It might be a prosthetic, but this bionic hand can reportedly 'feel' just like a real one.
Dennis Sorensen lost his hand nearly 10 years ago in a fireworks accident. But now, he's the first person to "feel — in real-time" with a prosthetic hand. (Via Swiss Federal Institute of Technology / Lifehand 2)
"His sense of touch is restored. He's able to feel what's in his bionic hand — even when blindfolded."
"Hot. Soft." (Via BBC)
It works by using surgically placed sensors in Sorensen's ulnar and median nerves in his left arm. The sensors received messages from the computer hand and sent signals back to the brain using algorithms. This is how Sorensen was able to distinguished between objects. (Via Swiss Federal Institute of Technology / Lifehand 2)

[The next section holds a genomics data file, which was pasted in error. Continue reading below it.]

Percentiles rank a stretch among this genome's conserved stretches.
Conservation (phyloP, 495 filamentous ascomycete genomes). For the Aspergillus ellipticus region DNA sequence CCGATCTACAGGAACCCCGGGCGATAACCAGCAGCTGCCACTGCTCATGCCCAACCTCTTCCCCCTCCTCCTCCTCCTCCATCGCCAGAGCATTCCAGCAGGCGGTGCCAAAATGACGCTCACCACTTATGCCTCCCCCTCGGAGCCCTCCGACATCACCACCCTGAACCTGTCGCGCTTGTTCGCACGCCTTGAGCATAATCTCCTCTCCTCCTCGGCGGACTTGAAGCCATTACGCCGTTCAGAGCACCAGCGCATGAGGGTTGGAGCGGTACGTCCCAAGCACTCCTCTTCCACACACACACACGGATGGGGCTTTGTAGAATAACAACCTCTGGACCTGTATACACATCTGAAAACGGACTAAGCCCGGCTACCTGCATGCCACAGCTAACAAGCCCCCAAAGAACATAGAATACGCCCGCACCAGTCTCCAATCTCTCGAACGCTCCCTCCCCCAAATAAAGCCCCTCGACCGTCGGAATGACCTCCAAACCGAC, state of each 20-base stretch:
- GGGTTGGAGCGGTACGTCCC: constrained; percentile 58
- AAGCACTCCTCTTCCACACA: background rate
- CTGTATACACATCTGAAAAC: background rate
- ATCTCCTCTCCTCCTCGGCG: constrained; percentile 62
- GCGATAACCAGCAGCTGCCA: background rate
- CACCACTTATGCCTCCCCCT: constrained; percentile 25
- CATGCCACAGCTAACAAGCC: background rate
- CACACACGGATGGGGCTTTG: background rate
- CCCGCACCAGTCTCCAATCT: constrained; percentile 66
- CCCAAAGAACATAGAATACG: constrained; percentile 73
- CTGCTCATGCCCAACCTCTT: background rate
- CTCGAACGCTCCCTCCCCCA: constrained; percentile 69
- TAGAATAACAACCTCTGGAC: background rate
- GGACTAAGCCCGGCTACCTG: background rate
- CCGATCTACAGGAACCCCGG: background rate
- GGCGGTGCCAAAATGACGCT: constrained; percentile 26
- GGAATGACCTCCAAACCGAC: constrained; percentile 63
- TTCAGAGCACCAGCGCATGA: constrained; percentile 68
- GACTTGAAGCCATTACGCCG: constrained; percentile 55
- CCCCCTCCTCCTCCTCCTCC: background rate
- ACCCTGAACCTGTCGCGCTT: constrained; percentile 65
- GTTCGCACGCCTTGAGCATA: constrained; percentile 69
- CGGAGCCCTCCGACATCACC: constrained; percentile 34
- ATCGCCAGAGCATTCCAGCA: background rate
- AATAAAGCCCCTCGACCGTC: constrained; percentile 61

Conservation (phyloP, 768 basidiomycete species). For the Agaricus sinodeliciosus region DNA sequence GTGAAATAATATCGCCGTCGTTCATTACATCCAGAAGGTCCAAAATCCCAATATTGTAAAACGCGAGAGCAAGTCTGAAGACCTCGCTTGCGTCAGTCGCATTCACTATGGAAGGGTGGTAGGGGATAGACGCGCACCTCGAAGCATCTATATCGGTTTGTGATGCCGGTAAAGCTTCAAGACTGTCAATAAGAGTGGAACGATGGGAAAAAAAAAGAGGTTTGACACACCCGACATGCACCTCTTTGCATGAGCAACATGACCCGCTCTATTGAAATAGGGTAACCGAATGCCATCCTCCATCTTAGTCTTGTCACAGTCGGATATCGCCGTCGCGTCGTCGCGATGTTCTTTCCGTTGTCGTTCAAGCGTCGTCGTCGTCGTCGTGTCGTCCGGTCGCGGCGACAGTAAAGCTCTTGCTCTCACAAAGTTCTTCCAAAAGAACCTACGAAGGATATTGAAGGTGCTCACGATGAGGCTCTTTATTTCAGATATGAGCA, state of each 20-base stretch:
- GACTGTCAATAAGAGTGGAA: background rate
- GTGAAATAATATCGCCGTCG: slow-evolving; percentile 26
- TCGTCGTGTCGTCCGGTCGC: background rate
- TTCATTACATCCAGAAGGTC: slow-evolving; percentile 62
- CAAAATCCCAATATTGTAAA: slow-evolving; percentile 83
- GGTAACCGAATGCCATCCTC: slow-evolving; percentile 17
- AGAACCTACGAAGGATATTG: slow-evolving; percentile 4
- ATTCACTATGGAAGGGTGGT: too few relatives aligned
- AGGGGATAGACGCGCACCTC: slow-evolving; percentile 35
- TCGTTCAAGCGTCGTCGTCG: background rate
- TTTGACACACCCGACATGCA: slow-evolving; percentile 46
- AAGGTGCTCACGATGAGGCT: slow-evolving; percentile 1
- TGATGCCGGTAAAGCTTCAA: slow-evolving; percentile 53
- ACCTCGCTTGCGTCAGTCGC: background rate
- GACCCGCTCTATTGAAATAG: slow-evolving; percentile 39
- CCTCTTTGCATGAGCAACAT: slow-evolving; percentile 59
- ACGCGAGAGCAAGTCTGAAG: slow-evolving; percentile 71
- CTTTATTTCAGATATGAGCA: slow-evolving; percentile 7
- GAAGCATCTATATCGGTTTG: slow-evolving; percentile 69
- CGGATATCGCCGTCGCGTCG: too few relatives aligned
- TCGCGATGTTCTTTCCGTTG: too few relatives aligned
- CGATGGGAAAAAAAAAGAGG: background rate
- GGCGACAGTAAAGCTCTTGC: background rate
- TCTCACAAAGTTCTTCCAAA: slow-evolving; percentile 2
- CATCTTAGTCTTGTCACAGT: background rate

CTV reports scientists were originally concerned about the sensitivity of Sorensen's nerves since they hadn't been used in almost a decade.
Now, Sorensen did have to give the arm back after the clinical trial and the electrodes in his arm were taken out within a week for safety reasons. (Via Swiss Federal Institute of Technology / Lifehand 2)
Still, this isn't the only big bionic hand breakthrough as of late.
In early 2013, a Kentucky man showed off this prosthetic hand that can be controlled by the simple touch of an iPhone app. (Via CNN)
The study and test results were published in the journal Science Translational Medicine.